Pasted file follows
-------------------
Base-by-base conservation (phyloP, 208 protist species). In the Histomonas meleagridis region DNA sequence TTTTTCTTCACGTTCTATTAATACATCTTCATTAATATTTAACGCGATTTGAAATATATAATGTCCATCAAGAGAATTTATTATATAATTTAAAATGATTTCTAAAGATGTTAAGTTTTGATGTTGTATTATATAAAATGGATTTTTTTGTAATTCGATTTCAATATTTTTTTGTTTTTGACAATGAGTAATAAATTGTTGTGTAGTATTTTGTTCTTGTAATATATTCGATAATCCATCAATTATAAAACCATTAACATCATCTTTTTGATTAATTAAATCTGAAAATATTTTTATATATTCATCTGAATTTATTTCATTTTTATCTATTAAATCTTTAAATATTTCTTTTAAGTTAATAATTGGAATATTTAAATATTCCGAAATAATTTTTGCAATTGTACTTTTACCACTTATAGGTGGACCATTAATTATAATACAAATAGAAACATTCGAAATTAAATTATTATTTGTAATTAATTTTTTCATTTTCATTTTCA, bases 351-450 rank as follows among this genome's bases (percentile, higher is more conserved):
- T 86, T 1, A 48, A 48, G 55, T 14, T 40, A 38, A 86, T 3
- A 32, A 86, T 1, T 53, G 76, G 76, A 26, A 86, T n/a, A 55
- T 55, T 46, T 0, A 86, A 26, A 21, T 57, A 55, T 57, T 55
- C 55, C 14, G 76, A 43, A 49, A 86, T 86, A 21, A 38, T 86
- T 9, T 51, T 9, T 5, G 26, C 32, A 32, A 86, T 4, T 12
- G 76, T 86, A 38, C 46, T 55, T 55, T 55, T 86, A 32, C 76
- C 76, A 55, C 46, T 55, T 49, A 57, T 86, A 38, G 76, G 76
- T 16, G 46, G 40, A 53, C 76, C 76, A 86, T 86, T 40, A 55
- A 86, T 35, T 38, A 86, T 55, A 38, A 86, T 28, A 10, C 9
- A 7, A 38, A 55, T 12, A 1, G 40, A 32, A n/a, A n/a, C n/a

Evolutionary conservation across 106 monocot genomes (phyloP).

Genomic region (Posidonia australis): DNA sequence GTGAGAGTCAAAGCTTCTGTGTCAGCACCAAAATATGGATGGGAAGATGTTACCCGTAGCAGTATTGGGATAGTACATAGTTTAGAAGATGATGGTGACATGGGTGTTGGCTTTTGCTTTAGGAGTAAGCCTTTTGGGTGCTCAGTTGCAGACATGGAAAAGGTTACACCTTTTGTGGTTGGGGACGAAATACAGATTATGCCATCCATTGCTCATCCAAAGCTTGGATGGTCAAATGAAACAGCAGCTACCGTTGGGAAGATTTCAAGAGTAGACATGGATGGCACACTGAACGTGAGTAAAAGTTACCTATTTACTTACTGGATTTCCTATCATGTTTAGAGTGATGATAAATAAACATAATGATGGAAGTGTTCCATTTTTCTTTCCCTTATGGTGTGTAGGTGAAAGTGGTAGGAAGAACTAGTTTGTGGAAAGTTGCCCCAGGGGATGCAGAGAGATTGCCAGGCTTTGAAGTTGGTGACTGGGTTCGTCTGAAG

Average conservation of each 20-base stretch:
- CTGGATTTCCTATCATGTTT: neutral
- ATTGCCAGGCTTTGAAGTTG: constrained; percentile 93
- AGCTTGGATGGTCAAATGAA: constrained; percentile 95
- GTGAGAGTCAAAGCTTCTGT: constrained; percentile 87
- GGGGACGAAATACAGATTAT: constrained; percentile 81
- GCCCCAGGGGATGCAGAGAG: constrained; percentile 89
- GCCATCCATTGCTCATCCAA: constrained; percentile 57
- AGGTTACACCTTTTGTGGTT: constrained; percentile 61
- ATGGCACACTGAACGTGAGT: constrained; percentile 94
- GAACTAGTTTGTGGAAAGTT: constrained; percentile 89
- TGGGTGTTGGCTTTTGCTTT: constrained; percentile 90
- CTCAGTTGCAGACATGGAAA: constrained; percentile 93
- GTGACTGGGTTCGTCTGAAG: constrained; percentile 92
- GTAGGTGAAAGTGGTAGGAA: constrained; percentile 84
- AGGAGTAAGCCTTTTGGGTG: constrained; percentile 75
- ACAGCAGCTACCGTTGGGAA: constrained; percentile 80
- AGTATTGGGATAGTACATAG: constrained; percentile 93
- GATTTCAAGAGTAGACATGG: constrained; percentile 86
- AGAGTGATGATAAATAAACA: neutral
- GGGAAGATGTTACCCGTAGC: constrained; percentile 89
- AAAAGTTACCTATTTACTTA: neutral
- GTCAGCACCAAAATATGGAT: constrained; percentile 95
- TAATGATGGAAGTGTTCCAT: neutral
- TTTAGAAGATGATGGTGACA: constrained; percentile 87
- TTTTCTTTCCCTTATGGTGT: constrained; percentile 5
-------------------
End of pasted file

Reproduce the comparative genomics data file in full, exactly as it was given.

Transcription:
Base-by-base conservation (phyloP, 208 protist species). In the Histomonas meleagridis region DNA sequence TTTTTCTTCACGTTCTATTAATACATCTTCATTAATATTTAACGCGATTTGAAATATATAATGTCCATCAAGAGAATTTATTATATAATTTAAAATGATTTCTAAAGATGTTAAGTTTTGATGTTGTATTATATAAAATGGATTTTTTTGTAATTCGATTTCAATATTTTTTTGTTTTTGACAATGAGTAATAAATTGTTGTGTAGTATTTTGTTCTTGTAATATATTCGATAATCCATCAATTATAAAACCATTAACATCATCTTTTTGATTAATTAAATCTGAAAATATTTTTATATATTCATCTGAATTTATTTCATTTTTATCTATTAAATCTTTAAATATTTCTTTTAAGTTAATAATTGGAATATTTAAATATTCCGAAATAATTTTTGCAATTGTACTTTTACCACTTATAGGTGGACCATTAATTATAATACAAATAGAAACATTCGAAATTAAATTATTATTTGTAATTAATTTTTTCATTTTCATTTTCA, bases 351-450 rank as follows among this genome's bases (percentile, higher is more conserved):
- T 86, T 1, A 48, A 48, G 55, T 14, T 40, A 38, A 86, T 3
- A 32, A 86, T 1, T 53, G 76, G 76, A 26, A 86, T n/a, A 55
- T 55, T 46, T 0, A 86, A 26, A 21, T 57, A 55, T 57, T 55
- C 55, C 14, G 76, A 43, A 49, A 86, T 86, A 21, A 38, T 86
- T 9, T 51, T 9, T 5, G 26, C 32, A 32, A 86, T 4, T 12
- G 76, T 86, A 38, C 46, T 55, T 55, T 55, T 86, A 32, C 76
- C 76, A 55, C 46, T 55, T 49, A 57, T 86, A 38, G 76, G 76
- T 16, G 46, G 40, A 53, C 76, C 76, A 86, T 86, T 40, A 55
- A 86, T 35, T 38, A 86, T 55, A 38, A 86, T 28, A 10, C 9
- A 7, A 38, A 55, T 12, A 1, G 40, A 32, A n/a, A n/a, C n/a

Evolutionary conservation across 106 monocot genomes (phyloP).

Genomic region (Posidonia australis): DNA sequence GTGAGAGTCAAAGCTTCTGTGTCAGCACCAAAATATGGATGGGAAGATGTTACCCGTAGCAGTATTGGGATAGTACATAGTTTAGAAGATGATGGTGACATGGGTGTTGGCTTTTGCTTTAGGAGTAAGCCTTTTGGGTGCTCAGTTGCAGACATGGAAAAGGTTACACCTTTTGTGGTTGGGGACGAAATACAGATTATGCCATCCATTGCTCATCCAAAGCTTGGATGGTCAAATGAAACAGCAGCTACCGTTGGGAAGATTTCAAGAGTAGACATGGATGGCACACTGAACGTGAGTAAAAGTTACCTATTTACTTACTGGATTTCCTATCATGTTTAGAGTGATGATAAATAAACATAATGATGGAAGTGTTCCATTTTTCTTTCCCTTATGGTGTGTAGGTGAAAGTGGTAGGAAGAACTAGTTTGTGGAAAGTTGCCCCAGGGGATGCAGAGAGATTGCCAGGCTTTGAAGTTGGTGACTGGGTTCGTCTGAAG

Average conservation of each 20-base stretch:
- CTGGATTTCCTATCATGTTT: neutral
- ATTGCCAGGCTTTGAAGTTG: constrained; percentile 93
- AGCTTGGATGGTCAAATGAA: constrained; percentile 95
- GTGAGAGTCAAAGCTTCTGT: constrained; percentile 87
- GGGGACGAAATACAGATTAT: constrained; percentile 81
- GCCCCAGGGGATGCAGAGAG: constrained; percentile 89
- GCCATCCATTGCTCATCCAA: constrained; percentile 57
- AGGTTACACCTTTTGTGGTT: constrained; percentile 61
- ATGGCACACTGAACGTGAGT: constrained; percentile 94
- GAACTAGTTTGTGGAAAGTT: constrained; percentile 89
- TGGGTGTTGGCTTTTGCTTT: constrained; percentile 90
- CTCAGTTGCAGACATGGAAA: constrained; percentile 93
- GTGACTGGGTTCGTCTGAAG: constrained; percentile 92
- GTAGGTGAAAGTGGTAGGAA: constrained; percentile 84
- AGGAGTAAGCCTTTTGGGTG: constrained; percentile 75
- ACAGCAGCTACCGTTGGGAA: constrained; percentile 80
- AGTATTGGGATAGTACATAG: constrained; percentile 93
- GATTTCAAGAGTAGACATGG: constrained; percentile 86
- AGAGTGATGATAAATAAACA: neutral
- GGGAAGATGTTACCCGTAGC: constrained; percentile 89
- AAAAGTTACCTATTTACTTA: neutral
- GTCAGCACCAAAATATGGAT: constrained; percentile 95
- TAATGATGGAAGTGTTCCAT: neutral
- TTTAGAAGATGATGGTGACA: constrained; percentile 87
- TTTTCTTTCCCTTATGGTGT: constrained; percentile 5